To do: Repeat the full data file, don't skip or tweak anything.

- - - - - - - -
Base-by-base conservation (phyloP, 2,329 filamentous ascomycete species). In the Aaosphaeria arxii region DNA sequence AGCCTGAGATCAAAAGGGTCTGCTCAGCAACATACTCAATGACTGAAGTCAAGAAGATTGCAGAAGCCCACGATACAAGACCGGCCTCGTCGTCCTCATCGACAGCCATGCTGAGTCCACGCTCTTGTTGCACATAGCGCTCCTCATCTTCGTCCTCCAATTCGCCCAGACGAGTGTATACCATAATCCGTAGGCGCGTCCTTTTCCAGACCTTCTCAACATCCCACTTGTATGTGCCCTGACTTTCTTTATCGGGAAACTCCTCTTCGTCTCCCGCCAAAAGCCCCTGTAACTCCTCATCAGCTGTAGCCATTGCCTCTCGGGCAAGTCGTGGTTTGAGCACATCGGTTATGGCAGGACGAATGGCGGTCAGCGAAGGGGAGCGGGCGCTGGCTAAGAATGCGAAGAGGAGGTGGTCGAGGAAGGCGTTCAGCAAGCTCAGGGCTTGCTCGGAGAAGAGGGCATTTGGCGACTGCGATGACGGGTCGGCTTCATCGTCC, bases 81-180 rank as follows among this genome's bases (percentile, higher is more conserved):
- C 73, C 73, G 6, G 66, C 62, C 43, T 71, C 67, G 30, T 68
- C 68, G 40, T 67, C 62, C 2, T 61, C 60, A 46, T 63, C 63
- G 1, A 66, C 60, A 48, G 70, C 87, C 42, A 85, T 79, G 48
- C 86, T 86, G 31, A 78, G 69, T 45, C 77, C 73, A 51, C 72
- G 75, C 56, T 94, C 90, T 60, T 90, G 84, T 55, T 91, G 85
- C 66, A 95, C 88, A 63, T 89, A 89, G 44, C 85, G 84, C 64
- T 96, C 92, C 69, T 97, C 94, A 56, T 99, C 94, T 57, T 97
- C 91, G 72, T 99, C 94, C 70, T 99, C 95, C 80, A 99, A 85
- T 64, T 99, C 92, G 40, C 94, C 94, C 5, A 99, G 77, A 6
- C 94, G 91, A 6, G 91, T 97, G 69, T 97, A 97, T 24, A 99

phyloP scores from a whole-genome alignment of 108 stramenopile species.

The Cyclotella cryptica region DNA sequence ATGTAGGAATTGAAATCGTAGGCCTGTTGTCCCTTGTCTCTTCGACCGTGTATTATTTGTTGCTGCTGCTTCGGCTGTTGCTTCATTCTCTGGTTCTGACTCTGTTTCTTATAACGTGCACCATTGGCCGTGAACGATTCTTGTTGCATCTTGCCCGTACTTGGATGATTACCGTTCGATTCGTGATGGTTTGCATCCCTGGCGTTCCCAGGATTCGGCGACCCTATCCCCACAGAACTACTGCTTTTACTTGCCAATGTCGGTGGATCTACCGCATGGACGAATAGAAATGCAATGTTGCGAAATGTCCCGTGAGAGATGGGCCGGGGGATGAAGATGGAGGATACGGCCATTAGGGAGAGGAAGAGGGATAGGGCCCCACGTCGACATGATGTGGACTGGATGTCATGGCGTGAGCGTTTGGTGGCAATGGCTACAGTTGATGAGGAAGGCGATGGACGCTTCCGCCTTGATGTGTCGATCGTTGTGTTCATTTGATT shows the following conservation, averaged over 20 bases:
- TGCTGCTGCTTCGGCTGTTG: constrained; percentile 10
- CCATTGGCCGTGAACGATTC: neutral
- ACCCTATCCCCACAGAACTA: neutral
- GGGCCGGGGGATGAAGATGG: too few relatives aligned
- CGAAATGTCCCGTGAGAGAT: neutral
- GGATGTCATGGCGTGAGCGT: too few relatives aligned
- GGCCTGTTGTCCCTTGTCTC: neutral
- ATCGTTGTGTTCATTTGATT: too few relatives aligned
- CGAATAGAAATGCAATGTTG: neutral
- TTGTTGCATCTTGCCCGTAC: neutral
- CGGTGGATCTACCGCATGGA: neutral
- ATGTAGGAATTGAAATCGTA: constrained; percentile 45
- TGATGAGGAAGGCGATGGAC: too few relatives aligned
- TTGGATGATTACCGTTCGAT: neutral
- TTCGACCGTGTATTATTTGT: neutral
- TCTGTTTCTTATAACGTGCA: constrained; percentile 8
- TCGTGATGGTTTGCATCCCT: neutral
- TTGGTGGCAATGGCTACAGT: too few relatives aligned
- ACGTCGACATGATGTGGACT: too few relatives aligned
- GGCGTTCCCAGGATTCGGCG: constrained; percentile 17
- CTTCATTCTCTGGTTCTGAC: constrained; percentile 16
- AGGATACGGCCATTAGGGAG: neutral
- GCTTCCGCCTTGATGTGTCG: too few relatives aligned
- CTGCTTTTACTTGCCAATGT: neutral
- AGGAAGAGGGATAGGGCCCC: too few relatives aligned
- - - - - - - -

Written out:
Base-by-base conservation (phyloP, 2,329 filamentous ascomycete species). In the Aaosphaeria arxii region DNA sequence AGCCTGAGATCAAAAGGGTCTGCTCAGCAACATACTCAATGACTGAAGTCAAGAAGATTGCAGAAGCCCACGATACAAGACCGGCCTCGTCGTCCTCATCGACAGCCATGCTGAGTCCACGCTCTTGTTGCACATAGCGCTCCTCATCTTCGTCCTCCAATTCGCCCAGACGAGTGTATACCATAATCCGTAGGCGCGTCCTTTTCCAGACCTTCTCAACATCCCACTTGTATGTGCCCTGACTTTCTTTATCGGGAAACTCCTCTTCGTCTCCCGCCAAAAGCCCCTGTAACTCCTCATCAGCTGTAGCCATTGCCTCTCGGGCAAGTCGTGGTTTGAGCACATCGGTTATGGCAGGACGAATGGCGGTCAGCGAAGGGGAGCGGGCGCTGGCTAAGAATGCGAAGAGGAGGTGGTCGAGGAAGGCGTTCAGCAAGCTCAGGGCTTGCTCGGAGAAGAGGGCATTTGGCGACTGCGATGACGGGTCGGCTTCATCGTCC, bases 81-180 rank as follows among this genome's bases (percentile, higher is more conserved):
- C 73, C 73, G 6, G 66, C 62, C 43, T 71, C 67, G 30, T 68
- C 68, G 40, T 67, C 62, C 2, T 61, C 60, A 46, T 63, C 63
- G 1, A 66, C 60, A 48, G 70, C 87, C 42, A 85, T 79, G 48
- C 86, T 86, G 31, A 78, G 69, T 45, C 77, C 73, A 51, C 72
- G 75, C 56, T 94, C 90, T 60, T 90, G 84, T 55, T 91, G 85
- C 66, A 95, C 88, A 63, T 89, A 89, G 44, C 85, G 84, C 64
- T 96, C 92, C 69, T 97, C 94, A 56, T 99, C 94, T 57, T 97
- C 91, G 72, T 99, C 94, C 70, T 99, C 95, C 80, A 99, A 85
- T 64, T 99, C 92, G 40, C 94, C 94, C 5, A 99, G 77, A 6
- C 94, G 91, A 6, G 91, T 97, G 69, T 97, A 97, T 24, A 99

phyloP scores from a whole-genome alignment of 108 stramenopile species.

The Cyclotella cryptica region DNA sequence ATGTAGGAATTGAAATCGTAGGCCTGTTGTCCCTTGTCTCTTCGACCGTGTATTATTTGTTGCTGCTGCTTCGGCTGTTGCTTCATTCTCTGGTTCTGACTCTGTTTCTTATAACGTGCACCATTGGCCGTGAACGATTCTTGTTGCATCTTGCCCGTACTTGGATGATTACCGTTCGATTCGTGATGGTTTGCATCCCTGGCGTTCCCAGGATTCGGCGACCCTATCCCCACAGAACTACTGCTTTTACTTGCCAATGTCGGTGGATCTACCGCATGGACGAATAGAAATGCAATGTTGCGAAATGTCCCGTGAGAGATGGGCCGGGGGATGAAGATGGAGGATACGGCCATTAGGGAGAGGAAGAGGGATAGGGCCCCACGTCGACATGATGTGGACTGGATGTCATGGCGTGAGCGTTTGGTGGCAATGGCTACAGTTGATGAGGAAGGCGATGGACGCTTCCGCCTTGATGTGTCGATCGTTGTGTTCATTTGATT shows the following conservation, averaged over 20 bases:
- TGCTGCTGCTTCGGCTGTTG: constrained; percentile 10
- CCATTGGCCGTGAACGATTC: neutral
- ACCCTATCCCCACAGAACTA: neutral
- GGGCCGGGGGATGAAGATGG: too few relatives aligned
- CGAAATGTCCCGTGAGAGAT: neutral
- GGATGTCATGGCGTGAGCGT: too few relatives aligned
- GGCCTGTTGTCCCTTGTCTC: neutral
- ATCGTTGTGTTCATTTGATT: too few relatives aligned
- CGAATAGAAATGCAATGTTG: neutral
- TTGTTGCATCTTGCCCGTAC: neutral
- CGGTGGATCTACCGCATGGA: neutral
- ATGTAGGAATTGAAATCGTA: constrained; percentile 45
- TGATGAGGAAGGCGATGGAC: too few relatives aligned
- TTGGATGATTACCGTTCGAT: neutral
- TTCGACCGTGTATTATTTGT: neutral
- TCTGTTTCTTATAACGTGCA: constrained; percentile 8
- TCGTGATGGTTTGCATCCCT: neutral
- TTGGTGGCAATGGCTACAGT: too few relatives aligned
- ACGTCGACATGATGTGGACT: too few relatives aligned
- GGCGTTCCCAGGATTCGGCG: constrained; percentile 17
- CTTCATTCTCTGGTTCTGAC: constrained; percentile 16
- AGGATACGGCCATTAGGGAG: neutral
- GCTTCCGCCTTGATGTGTCG: too few relatives aligned
- CTGCTTTTACTTGCCAATGT: neutral
- AGGAAGAGGGATAGGGCCCC: too few relatives aligned